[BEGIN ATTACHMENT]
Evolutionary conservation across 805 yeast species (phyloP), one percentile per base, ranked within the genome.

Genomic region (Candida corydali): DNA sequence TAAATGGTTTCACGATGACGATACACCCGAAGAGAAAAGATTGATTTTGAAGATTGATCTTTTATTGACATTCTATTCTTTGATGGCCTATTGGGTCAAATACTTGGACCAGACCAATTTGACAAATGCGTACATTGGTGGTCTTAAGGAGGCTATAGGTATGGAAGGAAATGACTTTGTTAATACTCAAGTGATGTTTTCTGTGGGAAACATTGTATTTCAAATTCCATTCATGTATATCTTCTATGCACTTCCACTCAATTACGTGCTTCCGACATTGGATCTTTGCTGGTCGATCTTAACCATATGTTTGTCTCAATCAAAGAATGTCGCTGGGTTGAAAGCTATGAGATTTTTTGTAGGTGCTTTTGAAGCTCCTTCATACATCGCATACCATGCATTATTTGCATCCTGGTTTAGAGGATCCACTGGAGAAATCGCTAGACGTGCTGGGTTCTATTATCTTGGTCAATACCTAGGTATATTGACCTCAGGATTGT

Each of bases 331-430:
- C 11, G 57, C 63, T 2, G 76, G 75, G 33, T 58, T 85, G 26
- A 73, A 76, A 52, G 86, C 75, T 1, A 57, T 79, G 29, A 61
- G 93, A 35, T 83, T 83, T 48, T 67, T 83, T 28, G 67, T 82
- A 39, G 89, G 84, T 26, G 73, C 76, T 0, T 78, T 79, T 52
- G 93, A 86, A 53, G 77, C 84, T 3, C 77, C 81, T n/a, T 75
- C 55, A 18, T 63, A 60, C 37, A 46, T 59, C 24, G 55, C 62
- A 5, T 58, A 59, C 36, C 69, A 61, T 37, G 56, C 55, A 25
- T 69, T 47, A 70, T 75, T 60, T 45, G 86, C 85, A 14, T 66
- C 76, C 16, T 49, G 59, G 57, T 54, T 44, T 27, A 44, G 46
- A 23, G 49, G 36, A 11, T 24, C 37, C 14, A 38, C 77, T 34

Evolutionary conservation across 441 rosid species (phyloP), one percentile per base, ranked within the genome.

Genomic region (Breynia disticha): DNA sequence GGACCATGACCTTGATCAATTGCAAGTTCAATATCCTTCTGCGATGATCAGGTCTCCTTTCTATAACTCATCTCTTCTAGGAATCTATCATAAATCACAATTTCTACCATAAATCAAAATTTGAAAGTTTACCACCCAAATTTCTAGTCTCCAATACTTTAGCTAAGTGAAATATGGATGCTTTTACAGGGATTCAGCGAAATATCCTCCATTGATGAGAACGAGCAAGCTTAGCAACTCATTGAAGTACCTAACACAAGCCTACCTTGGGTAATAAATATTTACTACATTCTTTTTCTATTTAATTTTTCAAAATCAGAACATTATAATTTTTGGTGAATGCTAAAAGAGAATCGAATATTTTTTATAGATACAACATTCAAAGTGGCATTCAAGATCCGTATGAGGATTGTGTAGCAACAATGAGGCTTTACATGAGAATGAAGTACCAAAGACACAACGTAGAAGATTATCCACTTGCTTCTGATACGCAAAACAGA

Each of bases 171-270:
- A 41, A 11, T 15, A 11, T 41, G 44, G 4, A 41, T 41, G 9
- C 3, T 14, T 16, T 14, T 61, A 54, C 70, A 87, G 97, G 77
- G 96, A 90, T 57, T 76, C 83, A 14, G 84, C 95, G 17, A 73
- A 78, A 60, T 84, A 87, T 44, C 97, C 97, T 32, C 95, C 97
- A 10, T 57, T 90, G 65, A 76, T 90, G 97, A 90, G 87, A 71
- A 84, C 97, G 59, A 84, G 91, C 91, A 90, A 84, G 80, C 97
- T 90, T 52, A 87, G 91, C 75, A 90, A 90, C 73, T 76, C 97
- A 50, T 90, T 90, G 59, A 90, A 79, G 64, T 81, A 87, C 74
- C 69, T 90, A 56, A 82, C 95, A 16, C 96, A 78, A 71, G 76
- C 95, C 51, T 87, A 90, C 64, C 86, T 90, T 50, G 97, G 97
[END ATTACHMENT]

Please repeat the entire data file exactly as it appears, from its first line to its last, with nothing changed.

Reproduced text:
Evolutionary conservation across 805 yeast species (phyloP), one percentile per base, ranked within the genome.

Genomic region (Candida corydali): DNA sequence TAAATGGTTTCACGATGACGATACACCCGAAGAGAAAAGATTGATTTTGAAGATTGATCTTTTATTGACATTCTATTCTTTGATGGCCTATTGGGTCAAATACTTGGACCAGACCAATTTGACAAATGCGTACATTGGTGGTCTTAAGGAGGCTATAGGTATGGAAGGAAATGACTTTGTTAATACTCAAGTGATGTTTTCTGTGGGAAACATTGTATTTCAAATTCCATTCATGTATATCTTCTATGCACTTCCACTCAATTACGTGCTTCCGACATTGGATCTTTGCTGGTCGATCTTAACCATATGTTTGTCTCAATCAAAGAATGTCGCTGGGTTGAAAGCTATGAGATTTTTTGTAGGTGCTTTTGAAGCTCCTTCATACATCGCATACCATGCATTATTTGCATCCTGGTTTAGAGGATCCACTGGAGAAATCGCTAGACGTGCTGGGTTCTATTATCTTGGTCAATACCTAGGTATATTGACCTCAGGATTGT

Each of bases 331-430:
- C 11, G 57, C 63, T 2, G 76, G 75, G 33, T 58, T 85, G 26
- A 73, A 76, A 52, G 86, C 75, T 1, A 57, T 79, G 29, A 61
- G 93, A 35, T 83, T 83, T 48, T 67, T 83, T 28, G 67, T 82
- A 39, G 89, G 84, T 26, G 73, C 76, T 0, T 78, T 79, T 52
- G 93, A 86, A 53, G 77, C 84, T 3, C 77, C 81, T n/a, T 75
- C 55, A 18, T 63, A 60, C 37, A 46, T 59, C 24, G 55, C 62
- A 5, T 58, A 59, C 36, C 69, A 61, T 37, G 56, C 55, A 25
- T 69, T 47, A 70, T 75, T 60, T 45, G 86, C 85, A 14, T 66
- C 76, C 16, T 49, G 59, G 57, T 54, T 44, T 27, A 44, G 46
- A 23, G 49, G 36, A 11, T 24, C 37, C 14, A 38, C 77, T 34

Evolutionary conservation across 441 rosid species (phyloP), one percentile per base, ranked within the genome.

Genomic region (Breynia disticha): DNA sequence GGACCATGACCTTGATCAATTGCAAGTTCAATATCCTTCTGCGATGATCAGGTCTCCTTTCTATAACTCATCTCTTCTAGGAATCTATCATAAATCACAATTTCTACCATAAATCAAAATTTGAAAGTTTACCACCCAAATTTCTAGTCTCCAATACTTTAGCTAAGTGAAATATGGATGCTTTTACAGGGATTCAGCGAAATATCCTCCATTGATGAGAACGAGCAAGCTTAGCAACTCATTGAAGTACCTAACACAAGCCTACCTTGGGTAATAAATATTTACTACATTCTTTTTCTATTTAATTTTTCAAAATCAGAACATTATAATTTTTGGTGAATGCTAAAAGAGAATCGAATATTTTTTATAGATACAACATTCAAAGTGGCATTCAAGATCCGTATGAGGATTGTGTAGCAACAATGAGGCTTTACATGAGAATGAAGTACCAAAGACACAACGTAGAAGATTATCCACTTGCTTCTGATACGCAAAACAGA

Each of bases 171-270:
- A 41, A 11, T 15, A 11, T 41, G 44, G 4, A 41, T 41, G 9
- C 3, T 14, T 16, T 14, T 61, A 54, C 70, A 87, G 97, G 77
- G 96, A 90, T 57, T 76, C 83, A 14, G 84, C 95, G 17, A 73
- A 78, A 60, T 84, A 87, T 44, C 97, C 97, T 32, C 95, C 97
- A 10, T 57, T 90, G 65, A 76, T 90, G 97, A 90, G 87, A 71
- A 84, C 97, G 59, A 84, G 91, C 91, A 90, A 84, G 80, C 97
- T 90, T 52, A 87, G 91, C 75, A 90, A 90, C 73, T 76, C 97
- A 50, T 90, T 90, G 59, A 90, A 79, G 64, T 81, A 87, C 74
- C 69, T 90, A 56, A 82, C 95, A 16, C 96, A 78, A 71, G 76
- C 95, C 51, T 87, A 90, C 64, C 86, T 90, T 50, G 97, G 97